California legislators March 22 approved three politically connected appointees to the state board that licenses and regulates doctors.
The San Francisco Chronicle reports that the approvals of Asif Mahmood, a Los Angeles County Pakistani American doctor who shared campaign consultants with Governor Gavin Newsom when they both ran for statewide office in 2018; and Richard Thorp and Dev GnanaDev, past presidents of the California Medical Association, come seven months after Newsom used his emergency powers during the coronavirus pandemic to extend their confirmation deadlines.
The organization represents physicians and has longstanding ties to the governor.
The state Senate confirmed Mahmood and Thorp by votes of 36-0. But the 30-1 reappointment of GnanaDev, who was first named to the Medical Board of California by then-Gov. Jerry Brown in 2011, hinted at a brewing battle over the board itself, according to the Chronicle. GnanaDev is the Indian American chair of surgery at Arrowhead Regional Medical Center in
Mahmood, Thorp and GnanaDev were appointed or reappointed to the 15-member board in June and July of 2019. Ordinarily, they would have to have been confirmed by the Senate within a year to retain the positions, the publication noted.
But a committee hearing to consider their appointments was pulled from the calendar in March 2020, shortly after the advocacy group Consumer Watchdog wrote to Newsom and legislators to object. Consumer Watchdog, which is in a battle with doctors over the monetary limit for medical malpractice settlements, argued that filling the board with former presidents of an organization that lobbies for doctors would be contrary to its oversight mission, it said.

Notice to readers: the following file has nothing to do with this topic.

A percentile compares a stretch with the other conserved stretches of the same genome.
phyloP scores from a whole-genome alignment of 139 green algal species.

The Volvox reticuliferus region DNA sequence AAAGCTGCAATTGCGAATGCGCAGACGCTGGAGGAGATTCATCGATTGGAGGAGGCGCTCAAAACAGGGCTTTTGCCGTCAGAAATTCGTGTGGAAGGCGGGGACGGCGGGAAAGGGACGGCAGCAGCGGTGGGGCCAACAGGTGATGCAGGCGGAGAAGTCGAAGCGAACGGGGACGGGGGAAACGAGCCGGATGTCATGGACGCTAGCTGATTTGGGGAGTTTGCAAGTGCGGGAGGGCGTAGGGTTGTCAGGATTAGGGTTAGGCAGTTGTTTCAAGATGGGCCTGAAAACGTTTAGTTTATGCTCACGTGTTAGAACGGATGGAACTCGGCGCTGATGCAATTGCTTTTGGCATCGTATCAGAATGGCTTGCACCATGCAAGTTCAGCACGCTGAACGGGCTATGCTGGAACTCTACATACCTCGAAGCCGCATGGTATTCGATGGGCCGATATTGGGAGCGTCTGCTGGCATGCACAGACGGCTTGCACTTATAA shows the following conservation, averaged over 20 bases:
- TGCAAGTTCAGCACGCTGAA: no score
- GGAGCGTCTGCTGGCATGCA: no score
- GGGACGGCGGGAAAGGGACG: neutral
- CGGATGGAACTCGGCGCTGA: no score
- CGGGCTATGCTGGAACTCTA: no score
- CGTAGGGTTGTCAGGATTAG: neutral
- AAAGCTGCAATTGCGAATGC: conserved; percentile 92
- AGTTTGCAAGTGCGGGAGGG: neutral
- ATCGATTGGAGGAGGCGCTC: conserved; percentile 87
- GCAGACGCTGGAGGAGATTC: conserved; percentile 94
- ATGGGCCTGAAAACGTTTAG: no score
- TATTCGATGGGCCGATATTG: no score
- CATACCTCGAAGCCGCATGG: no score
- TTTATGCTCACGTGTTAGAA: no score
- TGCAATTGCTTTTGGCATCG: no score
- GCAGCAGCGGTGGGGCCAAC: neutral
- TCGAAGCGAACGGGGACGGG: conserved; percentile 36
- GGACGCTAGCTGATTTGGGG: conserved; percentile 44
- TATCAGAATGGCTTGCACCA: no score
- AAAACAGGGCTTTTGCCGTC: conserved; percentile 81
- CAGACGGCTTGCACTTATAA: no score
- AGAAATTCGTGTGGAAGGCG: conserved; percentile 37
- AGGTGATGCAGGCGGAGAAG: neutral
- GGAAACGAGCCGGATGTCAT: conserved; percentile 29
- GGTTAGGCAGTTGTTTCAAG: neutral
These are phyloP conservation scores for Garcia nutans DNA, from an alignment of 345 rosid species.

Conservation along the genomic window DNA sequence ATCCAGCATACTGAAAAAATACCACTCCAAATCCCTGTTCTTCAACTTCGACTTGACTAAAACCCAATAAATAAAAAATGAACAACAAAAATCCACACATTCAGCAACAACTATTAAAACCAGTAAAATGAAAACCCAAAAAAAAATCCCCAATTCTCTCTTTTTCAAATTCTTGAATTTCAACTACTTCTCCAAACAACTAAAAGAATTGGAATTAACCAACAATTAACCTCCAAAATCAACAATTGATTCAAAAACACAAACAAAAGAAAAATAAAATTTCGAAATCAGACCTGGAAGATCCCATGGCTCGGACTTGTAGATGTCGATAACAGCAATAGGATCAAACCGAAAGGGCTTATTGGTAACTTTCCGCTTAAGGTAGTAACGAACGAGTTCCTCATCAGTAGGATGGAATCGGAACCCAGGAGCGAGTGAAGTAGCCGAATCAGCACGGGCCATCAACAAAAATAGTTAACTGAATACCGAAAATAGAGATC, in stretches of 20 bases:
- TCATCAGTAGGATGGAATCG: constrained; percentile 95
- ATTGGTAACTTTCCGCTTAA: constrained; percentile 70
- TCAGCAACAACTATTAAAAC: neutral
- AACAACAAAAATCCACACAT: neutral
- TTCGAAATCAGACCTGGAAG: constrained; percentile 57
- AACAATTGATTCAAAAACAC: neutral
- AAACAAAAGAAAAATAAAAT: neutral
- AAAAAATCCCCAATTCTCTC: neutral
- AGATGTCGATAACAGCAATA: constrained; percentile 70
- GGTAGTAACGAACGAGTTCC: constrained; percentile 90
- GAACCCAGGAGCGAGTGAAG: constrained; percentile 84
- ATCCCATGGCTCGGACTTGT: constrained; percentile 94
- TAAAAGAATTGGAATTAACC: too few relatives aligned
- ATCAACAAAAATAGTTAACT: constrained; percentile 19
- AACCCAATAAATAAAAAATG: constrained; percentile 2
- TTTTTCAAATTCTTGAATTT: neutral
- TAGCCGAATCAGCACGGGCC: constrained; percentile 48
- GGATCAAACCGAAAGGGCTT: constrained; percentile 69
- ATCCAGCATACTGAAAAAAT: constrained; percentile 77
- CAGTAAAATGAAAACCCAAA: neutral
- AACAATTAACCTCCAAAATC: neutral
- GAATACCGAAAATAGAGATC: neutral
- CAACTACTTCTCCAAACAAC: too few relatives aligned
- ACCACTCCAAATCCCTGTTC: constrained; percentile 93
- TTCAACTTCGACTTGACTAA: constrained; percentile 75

At the end of August, as the legislative session drew to a close without any of the three receiving a hearing, Newsom issued an executive order moving the confirmation deadline to April 1, 2021.
The Senate Rules Committee finally gave Mahmood, Thorp and GnanaDev a hearing in early February during which the three defended themselves against suggestions that their past work would prevent them from serving as advocates for consumers, though Thorp said there needed to be balance with doctors’ rights, according to the report.